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The stick in my hand is the saw in the slot.
You have it backwards.
Consider a shovel with a short handle to dig a hole? No way.
YOU use the long handle to increase YOUR torque on the shovel head.
In a like manner you use a long handle to keep the saw in the groove.
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No, you use the shovel like a lever, with the fulcrum being the edge or side of the hole you're digging. Mechanical advantage then is given by the ratio of the handle length to the length of the shovel face.
When you pick up a load with the shovel, you move one hand down closer to the shovel face to decrease the torque required (the lower hand providing a new fulcrum).
There is no fulcrum to provide a pivot point for the saw on the end of a stick, just what force you can muster by torquing the other end of the stick where you're holding it.
Put a weight on a shovel face and try to lift it while gripping only the shovel handle. Repeat sliding one hand down near the business end. Compare efforts.
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On Wed, 16 Apr 2008 00:42:56 -0400, "Greg Neill"

I tried that example 15 messages ago, with the bonus of a wrecking bar added for good measure. <G>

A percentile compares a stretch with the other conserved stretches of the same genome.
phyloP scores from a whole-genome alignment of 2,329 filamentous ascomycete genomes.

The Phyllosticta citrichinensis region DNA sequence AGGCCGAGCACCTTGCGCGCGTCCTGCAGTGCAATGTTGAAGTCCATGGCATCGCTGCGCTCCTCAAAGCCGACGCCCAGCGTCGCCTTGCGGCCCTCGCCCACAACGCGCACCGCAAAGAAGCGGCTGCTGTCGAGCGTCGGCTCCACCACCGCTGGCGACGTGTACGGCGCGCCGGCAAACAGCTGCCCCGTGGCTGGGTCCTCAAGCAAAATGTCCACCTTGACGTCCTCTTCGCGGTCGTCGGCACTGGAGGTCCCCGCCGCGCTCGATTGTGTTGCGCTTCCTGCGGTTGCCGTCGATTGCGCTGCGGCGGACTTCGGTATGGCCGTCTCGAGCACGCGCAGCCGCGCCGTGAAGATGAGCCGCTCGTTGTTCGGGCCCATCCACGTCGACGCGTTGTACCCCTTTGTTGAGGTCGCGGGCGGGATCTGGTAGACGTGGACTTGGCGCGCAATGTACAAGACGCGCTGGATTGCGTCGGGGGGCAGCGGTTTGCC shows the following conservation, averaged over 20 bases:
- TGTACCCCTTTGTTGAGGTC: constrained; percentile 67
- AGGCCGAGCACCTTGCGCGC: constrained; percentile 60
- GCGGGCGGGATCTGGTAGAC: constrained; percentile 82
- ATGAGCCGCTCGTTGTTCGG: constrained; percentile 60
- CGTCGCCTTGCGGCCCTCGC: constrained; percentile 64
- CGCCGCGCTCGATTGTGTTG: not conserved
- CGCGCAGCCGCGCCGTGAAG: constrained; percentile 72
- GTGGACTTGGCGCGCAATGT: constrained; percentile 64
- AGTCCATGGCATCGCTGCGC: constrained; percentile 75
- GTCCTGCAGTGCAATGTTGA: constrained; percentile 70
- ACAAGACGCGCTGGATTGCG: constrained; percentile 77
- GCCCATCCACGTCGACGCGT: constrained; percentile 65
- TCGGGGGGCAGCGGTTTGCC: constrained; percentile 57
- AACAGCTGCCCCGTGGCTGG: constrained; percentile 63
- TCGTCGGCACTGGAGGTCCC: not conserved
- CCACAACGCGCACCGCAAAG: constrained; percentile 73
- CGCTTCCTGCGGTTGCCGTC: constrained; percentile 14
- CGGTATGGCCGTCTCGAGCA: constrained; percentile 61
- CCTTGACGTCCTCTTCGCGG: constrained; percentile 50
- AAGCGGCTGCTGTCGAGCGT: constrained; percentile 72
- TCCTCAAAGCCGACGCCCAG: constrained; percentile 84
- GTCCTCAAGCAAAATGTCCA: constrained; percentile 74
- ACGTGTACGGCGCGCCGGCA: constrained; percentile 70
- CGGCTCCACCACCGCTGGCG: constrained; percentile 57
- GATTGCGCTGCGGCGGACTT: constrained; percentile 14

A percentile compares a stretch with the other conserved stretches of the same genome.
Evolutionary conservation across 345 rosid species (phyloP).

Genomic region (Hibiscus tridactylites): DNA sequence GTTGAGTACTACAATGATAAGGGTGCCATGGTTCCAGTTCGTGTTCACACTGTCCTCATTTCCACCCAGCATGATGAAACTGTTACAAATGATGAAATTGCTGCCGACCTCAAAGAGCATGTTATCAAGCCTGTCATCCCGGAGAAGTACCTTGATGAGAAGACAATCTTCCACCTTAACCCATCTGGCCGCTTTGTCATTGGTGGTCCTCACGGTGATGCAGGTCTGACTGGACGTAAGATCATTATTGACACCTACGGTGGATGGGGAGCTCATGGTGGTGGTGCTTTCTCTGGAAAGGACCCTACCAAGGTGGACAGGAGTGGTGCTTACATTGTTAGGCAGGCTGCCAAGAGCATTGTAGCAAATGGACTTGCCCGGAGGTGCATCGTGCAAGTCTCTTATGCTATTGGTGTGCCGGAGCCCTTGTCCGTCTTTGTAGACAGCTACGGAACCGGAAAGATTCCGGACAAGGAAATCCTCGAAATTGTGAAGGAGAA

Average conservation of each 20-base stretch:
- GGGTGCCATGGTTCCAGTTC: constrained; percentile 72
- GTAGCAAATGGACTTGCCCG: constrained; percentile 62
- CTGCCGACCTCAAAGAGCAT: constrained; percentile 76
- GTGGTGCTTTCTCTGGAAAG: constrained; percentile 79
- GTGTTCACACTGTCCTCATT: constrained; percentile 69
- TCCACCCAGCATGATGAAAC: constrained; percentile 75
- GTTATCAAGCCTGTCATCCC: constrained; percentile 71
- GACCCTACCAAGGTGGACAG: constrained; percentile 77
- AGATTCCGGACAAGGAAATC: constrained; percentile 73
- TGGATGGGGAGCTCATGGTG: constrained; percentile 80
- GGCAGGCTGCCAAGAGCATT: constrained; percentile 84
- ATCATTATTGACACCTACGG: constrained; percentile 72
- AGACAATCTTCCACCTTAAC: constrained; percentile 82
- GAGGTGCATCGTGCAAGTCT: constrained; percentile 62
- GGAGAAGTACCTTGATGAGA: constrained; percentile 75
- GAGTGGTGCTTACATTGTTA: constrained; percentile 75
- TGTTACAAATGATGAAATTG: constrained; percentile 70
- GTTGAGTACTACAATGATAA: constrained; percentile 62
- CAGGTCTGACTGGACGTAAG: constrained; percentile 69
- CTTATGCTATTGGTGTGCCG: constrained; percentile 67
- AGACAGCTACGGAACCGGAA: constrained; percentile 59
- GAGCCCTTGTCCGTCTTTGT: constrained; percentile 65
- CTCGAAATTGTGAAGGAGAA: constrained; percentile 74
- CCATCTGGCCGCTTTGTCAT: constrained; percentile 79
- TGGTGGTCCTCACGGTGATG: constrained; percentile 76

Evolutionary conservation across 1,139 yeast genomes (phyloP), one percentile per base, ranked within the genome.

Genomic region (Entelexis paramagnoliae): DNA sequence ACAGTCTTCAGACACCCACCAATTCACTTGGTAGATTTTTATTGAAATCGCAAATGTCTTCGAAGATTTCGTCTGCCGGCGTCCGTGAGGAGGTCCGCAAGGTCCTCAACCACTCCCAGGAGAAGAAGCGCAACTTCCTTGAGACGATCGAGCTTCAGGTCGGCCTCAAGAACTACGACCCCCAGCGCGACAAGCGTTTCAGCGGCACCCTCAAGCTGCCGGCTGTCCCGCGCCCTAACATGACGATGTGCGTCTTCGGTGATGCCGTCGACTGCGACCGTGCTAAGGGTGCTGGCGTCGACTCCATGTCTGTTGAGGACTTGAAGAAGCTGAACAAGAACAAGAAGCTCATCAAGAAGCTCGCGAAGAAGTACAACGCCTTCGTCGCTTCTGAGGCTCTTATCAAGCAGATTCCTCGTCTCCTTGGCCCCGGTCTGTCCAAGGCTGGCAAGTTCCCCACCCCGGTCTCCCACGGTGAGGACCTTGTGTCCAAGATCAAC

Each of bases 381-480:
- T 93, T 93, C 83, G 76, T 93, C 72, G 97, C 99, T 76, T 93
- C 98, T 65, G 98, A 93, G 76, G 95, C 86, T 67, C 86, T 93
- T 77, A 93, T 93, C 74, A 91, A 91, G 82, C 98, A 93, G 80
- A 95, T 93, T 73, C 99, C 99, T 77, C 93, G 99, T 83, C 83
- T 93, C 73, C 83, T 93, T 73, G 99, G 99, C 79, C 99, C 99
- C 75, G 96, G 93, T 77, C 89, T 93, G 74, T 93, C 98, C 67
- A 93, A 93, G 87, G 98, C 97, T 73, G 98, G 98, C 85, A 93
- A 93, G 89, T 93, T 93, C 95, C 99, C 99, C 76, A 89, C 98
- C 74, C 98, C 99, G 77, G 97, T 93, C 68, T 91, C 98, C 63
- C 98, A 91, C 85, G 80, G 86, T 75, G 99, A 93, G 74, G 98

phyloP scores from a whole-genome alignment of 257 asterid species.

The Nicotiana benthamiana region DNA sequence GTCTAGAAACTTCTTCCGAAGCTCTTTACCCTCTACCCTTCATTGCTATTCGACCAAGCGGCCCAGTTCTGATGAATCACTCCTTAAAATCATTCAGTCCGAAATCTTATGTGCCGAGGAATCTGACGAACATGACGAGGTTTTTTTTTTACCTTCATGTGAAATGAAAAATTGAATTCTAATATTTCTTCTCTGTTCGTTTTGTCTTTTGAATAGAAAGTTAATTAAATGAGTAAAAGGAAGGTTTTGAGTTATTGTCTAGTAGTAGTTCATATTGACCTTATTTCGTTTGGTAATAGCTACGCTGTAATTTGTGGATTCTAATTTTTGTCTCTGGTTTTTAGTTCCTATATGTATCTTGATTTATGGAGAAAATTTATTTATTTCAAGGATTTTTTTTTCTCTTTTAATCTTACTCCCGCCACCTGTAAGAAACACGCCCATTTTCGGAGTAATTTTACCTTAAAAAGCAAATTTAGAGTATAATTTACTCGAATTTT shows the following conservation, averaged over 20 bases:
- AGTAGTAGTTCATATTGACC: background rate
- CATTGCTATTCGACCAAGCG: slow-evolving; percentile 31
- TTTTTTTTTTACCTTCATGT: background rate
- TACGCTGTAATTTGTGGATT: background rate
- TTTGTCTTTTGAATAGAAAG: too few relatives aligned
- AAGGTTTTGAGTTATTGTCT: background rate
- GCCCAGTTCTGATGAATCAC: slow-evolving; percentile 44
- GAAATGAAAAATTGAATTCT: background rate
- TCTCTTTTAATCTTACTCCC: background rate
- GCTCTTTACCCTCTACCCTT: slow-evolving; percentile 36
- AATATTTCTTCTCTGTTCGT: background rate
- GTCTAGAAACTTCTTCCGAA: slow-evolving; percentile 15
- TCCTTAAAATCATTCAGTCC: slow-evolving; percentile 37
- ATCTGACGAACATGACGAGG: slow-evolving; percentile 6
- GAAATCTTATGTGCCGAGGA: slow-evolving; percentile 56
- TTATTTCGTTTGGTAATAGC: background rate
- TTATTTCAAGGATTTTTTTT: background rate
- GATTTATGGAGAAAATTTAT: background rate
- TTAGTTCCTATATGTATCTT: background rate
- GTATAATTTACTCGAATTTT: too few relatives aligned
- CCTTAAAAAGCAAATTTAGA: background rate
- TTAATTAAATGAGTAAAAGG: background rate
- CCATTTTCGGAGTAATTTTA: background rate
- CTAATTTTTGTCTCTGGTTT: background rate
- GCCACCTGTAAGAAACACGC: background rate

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Place the tip of the shovel face on the ground.
Is it easier to tip the load upwards with a short handle or with a long handle?
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Without a fulcrum obviously the short handle is preferred, as I intimated above.
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The fulcrum is offset from the lever handle by the length of the plywood plate.
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What fulcrum would that be, and how does it result in a downward directed force on the saw and plate? The saw is fixed to the plate, right? Torquing the handle about the fulcrum would lift the rear end of the plate, and wouldn't do much to prevent the whole saw + plate assembly from lifting out of the cut.
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If you push the angled handle to make a cut, the effort will resolve into 2 components: (1) forward and (2) downwards.
I never feel any lifting feedback.
Have you ever experienced a kickback or a lift using a circular saw?
I have worn out several in my lifetime and I have yet to see any difficulty in this arena.
Hence, my 'gadget'.
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True.
I've had cases where binding caused some pretty radical saw motions that required firm hand control.

Well, good luck with that.
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Kickback or "lift" from a circular saw? More times than I could possibly count! A couple times just the other day! Greg
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Greg,
What were you cutting and please explain your setup.